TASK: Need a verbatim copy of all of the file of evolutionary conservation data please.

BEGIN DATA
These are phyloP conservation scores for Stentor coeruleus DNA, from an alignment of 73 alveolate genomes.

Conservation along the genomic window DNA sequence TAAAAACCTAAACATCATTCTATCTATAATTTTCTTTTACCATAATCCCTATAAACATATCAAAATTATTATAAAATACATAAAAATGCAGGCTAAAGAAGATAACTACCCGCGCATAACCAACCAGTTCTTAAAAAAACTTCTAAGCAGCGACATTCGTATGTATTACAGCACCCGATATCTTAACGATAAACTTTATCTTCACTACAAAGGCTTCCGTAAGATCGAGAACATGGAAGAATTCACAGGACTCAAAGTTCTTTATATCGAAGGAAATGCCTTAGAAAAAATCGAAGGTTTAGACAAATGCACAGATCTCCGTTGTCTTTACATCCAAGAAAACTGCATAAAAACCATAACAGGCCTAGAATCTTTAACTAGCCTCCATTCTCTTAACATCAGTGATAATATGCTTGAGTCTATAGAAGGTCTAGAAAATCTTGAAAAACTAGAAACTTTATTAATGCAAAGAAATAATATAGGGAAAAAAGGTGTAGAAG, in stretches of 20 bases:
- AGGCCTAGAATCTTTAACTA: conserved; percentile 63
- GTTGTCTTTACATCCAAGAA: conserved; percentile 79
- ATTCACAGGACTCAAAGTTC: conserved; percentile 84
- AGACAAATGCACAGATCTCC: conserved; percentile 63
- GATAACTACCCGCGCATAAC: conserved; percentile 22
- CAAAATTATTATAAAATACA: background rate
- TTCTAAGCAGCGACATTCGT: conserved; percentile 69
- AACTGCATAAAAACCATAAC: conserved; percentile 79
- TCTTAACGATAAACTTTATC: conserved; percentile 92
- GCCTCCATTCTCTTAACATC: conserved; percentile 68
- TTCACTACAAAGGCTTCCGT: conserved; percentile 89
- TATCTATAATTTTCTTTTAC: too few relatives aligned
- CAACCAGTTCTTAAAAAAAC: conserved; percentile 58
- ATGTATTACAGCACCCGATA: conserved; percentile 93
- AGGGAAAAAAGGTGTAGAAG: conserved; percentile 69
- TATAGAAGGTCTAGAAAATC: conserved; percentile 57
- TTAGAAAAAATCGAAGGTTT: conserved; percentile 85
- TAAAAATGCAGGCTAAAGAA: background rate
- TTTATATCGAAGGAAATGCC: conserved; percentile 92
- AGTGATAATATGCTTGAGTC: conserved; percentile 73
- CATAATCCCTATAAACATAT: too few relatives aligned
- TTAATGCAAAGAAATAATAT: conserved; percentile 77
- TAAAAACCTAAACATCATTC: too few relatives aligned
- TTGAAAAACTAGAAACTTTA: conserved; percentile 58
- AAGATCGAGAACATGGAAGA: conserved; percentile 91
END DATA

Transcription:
These are phyloP conservation scores for Stentor coeruleus DNA, from an alignment of 73 alveolate genomes.

Conservation along the genomic window DNA sequence TAAAAACCTAAACATCATTCTATCTATAATTTTCTTTTACCATAATCCCTATAAACATATCAAAATTATTATAAAATACATAAAAATGCAGGCTAAAGAAGATAACTACCCGCGCATAACCAACCAGTTCTTAAAAAAACTTCTAAGCAGCGACATTCGTATGTATTACAGCACCCGATATCTTAACGATAAACTTTATCTTCACTACAAAGGCTTCCGTAAGATCGAGAACATGGAAGAATTCACAGGACTCAAAGTTCTTTATATCGAAGGAAATGCCTTAGAAAAAATCGAAGGTTTAGACAAATGCACAGATCTCCGTTGTCTTTACATCCAAGAAAACTGCATAAAAACCATAACAGGCCTAGAATCTTTAACTAGCCTCCATTCTCTTAACATCAGTGATAATATGCTTGAGTCTATAGAAGGTCTAGAAAATCTTGAAAAACTAGAAACTTTATTAATGCAAAGAAATAATATAGGGAAAAAAGGTGTAGAAG, in stretches of 20 bases:
- AGGCCTAGAATCTTTAACTA: conserved; percentile 63
- GTTGTCTTTACATCCAAGAA: conserved; percentile 79
- ATTCACAGGACTCAAAGTTC: conserved; percentile 84
- AGACAAATGCACAGATCTCC: conserved; percentile 63
- GATAACTACCCGCGCATAAC: conserved; percentile 22
- CAAAATTATTATAAAATACA: background rate
- TTCTAAGCAGCGACATTCGT: conserved; percentile 69
- AACTGCATAAAAACCATAAC: conserved; percentile 79
- TCTTAACGATAAACTTTATC: conserved; percentile 92
- GCCTCCATTCTCTTAACATC: conserved; percentile 68
- TTCACTACAAAGGCTTCCGT: conserved; percentile 89
- TATCTATAATTTTCTTTTAC: too few relatives aligned
- CAACCAGTTCTTAAAAAAAC: conserved; percentile 58
- ATGTATTACAGCACCCGATA: conserved; percentile 93
- AGGGAAAAAAGGTGTAGAAG: conserved; percentile 69
- TATAGAAGGTCTAGAAAATC: conserved; percentile 57
- TTAGAAAAAATCGAAGGTTT: conserved; percentile 85
- TAAAAATGCAGGCTAAAGAA: background rate
- TTTATATCGAAGGAAATGCC: conserved; percentile 92
- AGTGATAATATGCTTGAGTC: conserved; percentile 73
- CATAATCCCTATAAACATAT: too few relatives aligned
- TTAATGCAAAGAAATAATAT: conserved; percentile 77
- TAAAAACCTAAACATCATTC: too few relatives aligned
- TTGAAAAACTAGAAACTTTA: conserved; percentile 58
- AAGATCGAGAACATGGAAGA: conserved; percentile 91